The new Bee County fire marshal has played this county like a string fiddle. From the very get-go more than two months ago, it was published that his intentions were to turn his part-time contract job into a full-time-with-benefits job at taxpayers’ expense.
For some 20 odd years, we had a fire marshal who did his job without objections from anyone. He performed the same duties and inspections when called upon to do so, and no one ever complained. For one, when he did do an inspection, he charged a mere $10, but if told that the inspection was not needed, he would not threaten with criminal charges, because he understood that these inspections were to be done only when requested. For the last 20 years, not one business has burned to the ground or had an issue with fire safety, because most businesses already have their own safety/hazard inspections performed by a service of their choice and, most of the time, at no cost.
Now, this new fire marshal, who needs employment because he left his previous job for a part-time job, has “confused” the Bee County Commissioners Court to the point the majority voted to pass the buck to the city council and let them decide if he should be hired on a full-time basis at taxpayer expense or direct him to follow the state and Bee County fire marshal guidelines and perform inspections only “when requested” or terminate his contract, which can be terminated with a 30-day written notice for no reason at all.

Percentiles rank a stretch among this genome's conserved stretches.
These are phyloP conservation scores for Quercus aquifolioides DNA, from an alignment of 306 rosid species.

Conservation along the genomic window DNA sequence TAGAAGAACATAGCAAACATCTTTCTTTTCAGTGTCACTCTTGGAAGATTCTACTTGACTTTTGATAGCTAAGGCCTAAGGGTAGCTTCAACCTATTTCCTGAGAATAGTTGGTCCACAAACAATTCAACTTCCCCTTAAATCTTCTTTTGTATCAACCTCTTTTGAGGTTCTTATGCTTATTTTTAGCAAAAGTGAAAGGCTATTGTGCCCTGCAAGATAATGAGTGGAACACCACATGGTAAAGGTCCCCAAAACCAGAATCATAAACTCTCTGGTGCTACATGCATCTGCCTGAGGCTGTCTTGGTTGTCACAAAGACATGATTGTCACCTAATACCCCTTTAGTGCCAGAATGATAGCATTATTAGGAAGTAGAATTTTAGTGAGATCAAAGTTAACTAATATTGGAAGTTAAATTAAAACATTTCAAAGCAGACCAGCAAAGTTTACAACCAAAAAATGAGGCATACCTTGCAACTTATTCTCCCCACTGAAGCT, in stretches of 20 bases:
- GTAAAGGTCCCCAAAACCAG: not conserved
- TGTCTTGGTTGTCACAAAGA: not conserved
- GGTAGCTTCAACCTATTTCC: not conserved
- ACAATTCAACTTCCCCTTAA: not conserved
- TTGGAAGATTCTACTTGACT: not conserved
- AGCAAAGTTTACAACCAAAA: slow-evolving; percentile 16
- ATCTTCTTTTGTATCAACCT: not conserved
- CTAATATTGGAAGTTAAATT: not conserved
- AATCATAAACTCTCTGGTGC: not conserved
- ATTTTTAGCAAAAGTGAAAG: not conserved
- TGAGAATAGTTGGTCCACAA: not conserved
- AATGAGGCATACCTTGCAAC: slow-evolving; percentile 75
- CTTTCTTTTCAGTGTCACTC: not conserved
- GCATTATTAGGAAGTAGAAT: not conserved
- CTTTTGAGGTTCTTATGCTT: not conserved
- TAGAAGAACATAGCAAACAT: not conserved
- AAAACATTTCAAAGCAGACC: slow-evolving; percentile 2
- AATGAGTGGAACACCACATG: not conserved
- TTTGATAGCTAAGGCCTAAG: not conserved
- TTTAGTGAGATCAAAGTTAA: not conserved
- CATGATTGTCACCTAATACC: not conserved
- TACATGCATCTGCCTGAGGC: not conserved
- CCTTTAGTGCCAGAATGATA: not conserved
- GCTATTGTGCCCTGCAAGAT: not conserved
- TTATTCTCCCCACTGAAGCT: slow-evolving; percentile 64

I can’t help but question Commissioner DeWitt’s line of thinking when he read the state guidelines for fire and safety inspections from instructions he received during training in San Antonio less than a week ago. And he read, for the record, that these inspections are done “when requested,” but instead of supporting the businesses, he chose to side with a person who has already falsely charged more than 60 businesses in this town for services at an average of $75 or more for a total of over $4,000. And that money didn’t go into the general fund of the county to support county business... It went right into his pocket to pay for his business and personal expenses. By allowing this, it essentially sets up a scenario that if the fire marshal needs to make a car payment, all he has to do is pick out five or six businesses, perform an inspection and demand payment or face the threat of criminal charges.
Now, it is up to the city council to tell the commissioners court what to do. If the city council members will just read the county fire marshal guidelines, the state fire marshal guidelines and, if needed, call the state fire marshal, who will inform them that even the state only performs these fire safety inspections “when requested,” I have no doubt that they will make the right decision.
Businesses don’t need the burden of another tax to shoulder.